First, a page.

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Old 08-29-2009, 10:37 PM
 
Location: On a Farm & by the sea
1,101 posts, read 2,534,064 times
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I grew up with the trani tracks about 1/2 acre behind our house (woods in between). The train passed late at night and I could hear it. Even though it woke me up at night, especially in winter when it was clear and cold.., it never bothered me. Now that I've moved away, I miss that sound. I guess because it is attached to home and my good childhood memories.
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Old 09-02-2009, 01:28 PM
 
Location: Londonderry, NH
41,490 posts, read 52,111,296 times
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I now live under the approach to a growing airport. The noise is kind of like trains in the sky. Conversation stops until they go away. Not too bad.
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Old 09-03-2009, 11:31 AM
 
18 posts, read 54,221 times
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I lived 200 feet from a rr track in a very upscale neighborhood. The first few years I got used to it once or twice a night and sometimes liked it, in winter with snow it was scenic. By 5th year, not so much. By 7th year, thrilled to finally sell and move. Never again. Real estate is usually long term.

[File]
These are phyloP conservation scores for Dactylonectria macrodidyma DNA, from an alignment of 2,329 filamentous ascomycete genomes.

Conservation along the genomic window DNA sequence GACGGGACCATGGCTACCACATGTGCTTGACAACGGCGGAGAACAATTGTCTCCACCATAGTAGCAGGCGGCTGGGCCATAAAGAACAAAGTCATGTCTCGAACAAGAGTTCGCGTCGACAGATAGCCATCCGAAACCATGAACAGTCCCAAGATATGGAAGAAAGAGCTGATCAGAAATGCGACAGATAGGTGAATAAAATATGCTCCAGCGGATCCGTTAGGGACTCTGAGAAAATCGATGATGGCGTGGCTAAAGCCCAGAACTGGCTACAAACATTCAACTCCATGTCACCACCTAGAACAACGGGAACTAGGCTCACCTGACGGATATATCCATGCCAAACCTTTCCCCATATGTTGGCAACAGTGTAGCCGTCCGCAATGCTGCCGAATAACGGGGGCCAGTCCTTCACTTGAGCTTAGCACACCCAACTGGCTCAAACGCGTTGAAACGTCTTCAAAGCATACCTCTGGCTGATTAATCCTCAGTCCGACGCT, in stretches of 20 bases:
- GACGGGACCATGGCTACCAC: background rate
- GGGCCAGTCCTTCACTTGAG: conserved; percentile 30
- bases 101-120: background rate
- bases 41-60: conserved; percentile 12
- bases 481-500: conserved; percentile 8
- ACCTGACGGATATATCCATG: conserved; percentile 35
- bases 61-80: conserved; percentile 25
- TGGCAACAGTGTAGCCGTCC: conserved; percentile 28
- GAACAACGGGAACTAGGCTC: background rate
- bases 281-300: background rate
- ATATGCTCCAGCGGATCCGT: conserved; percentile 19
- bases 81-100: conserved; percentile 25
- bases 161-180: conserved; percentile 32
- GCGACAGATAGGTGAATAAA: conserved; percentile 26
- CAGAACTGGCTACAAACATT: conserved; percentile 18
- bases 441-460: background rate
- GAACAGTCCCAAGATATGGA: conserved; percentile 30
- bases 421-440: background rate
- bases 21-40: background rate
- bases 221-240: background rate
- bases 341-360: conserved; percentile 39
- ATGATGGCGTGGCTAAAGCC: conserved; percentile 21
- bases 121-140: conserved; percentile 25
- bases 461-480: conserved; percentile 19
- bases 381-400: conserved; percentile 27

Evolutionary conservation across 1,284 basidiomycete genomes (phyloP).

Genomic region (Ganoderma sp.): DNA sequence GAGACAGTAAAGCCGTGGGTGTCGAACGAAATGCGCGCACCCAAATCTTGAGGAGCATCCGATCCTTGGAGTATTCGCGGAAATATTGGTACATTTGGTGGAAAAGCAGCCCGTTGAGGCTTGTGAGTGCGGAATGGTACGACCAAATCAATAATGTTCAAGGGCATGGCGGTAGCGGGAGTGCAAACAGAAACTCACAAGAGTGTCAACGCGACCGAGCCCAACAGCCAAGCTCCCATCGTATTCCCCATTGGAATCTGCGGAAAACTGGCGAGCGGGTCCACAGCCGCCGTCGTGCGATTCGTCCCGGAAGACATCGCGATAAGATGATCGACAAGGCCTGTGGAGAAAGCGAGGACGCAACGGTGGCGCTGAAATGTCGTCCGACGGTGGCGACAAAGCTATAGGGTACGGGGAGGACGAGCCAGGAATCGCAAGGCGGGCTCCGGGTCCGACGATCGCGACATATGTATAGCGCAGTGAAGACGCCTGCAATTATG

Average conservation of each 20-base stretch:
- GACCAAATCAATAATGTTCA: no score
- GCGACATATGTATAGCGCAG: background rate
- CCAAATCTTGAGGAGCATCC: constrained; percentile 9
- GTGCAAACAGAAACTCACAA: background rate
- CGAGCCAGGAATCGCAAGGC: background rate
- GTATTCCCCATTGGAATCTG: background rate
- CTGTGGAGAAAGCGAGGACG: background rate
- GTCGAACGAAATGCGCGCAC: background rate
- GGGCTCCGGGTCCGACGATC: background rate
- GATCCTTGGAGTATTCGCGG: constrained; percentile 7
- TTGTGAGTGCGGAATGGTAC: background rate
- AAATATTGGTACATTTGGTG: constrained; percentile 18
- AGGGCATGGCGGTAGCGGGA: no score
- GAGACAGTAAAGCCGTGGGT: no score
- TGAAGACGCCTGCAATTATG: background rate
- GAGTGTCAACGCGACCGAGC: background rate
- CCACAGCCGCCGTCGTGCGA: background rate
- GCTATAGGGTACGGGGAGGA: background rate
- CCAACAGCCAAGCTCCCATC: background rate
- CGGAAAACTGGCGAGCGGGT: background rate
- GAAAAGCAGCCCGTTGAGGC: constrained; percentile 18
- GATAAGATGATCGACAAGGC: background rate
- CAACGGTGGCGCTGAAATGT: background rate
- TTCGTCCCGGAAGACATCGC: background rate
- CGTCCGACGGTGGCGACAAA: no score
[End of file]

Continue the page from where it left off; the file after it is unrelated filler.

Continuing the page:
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Old 09-04-2009, 01:22 PM
 
Location: NoVa
18,434 posts, read 29,914,271 times
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We are in a small town and have a railroad track pretty close. When it comes through you know about it.

We work from home and home school so we are here all day.

I would say it comes through about 3-4 times a day.

It does not really bother me to an extent that I need to leave or anything if that helps.

That looks like a really nice place, btw.

good luck!
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Old 09-04-2009, 02:43 PM
 
Location: Brooklyn New York
15,741 posts, read 25,543,937 times
Reputation: 21162
Here in Brooklyn NY we have the subway above on an elevated line at the corner, which is down the block from where I live. All the stores are along the el, underneath. You get used to it, no big deal. Funny though, when the windows are open at night (I'm on 4th floor) if the wind blows towards the train, you hear the clickitiy clack faintly, but if it blows the opposite way, we hear it louder, but not enough to cringe though......but I do kinda like the sound of trins anway,

BUT.....run a bus near me with the motor vroooom vroooom, ( lol ) and that makes me insane........ go figure.......that could put me over the edge.

But like one of the posters said, go to the site and stay and listen to it.
BTW, the house looks pretty, I like it a lot.
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Old 09-06-2009, 10:46 AM
 
Location: NW. MO.
1,817 posts, read 6,053,540 times
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Quote:
Originally Posted by slamont61 View Post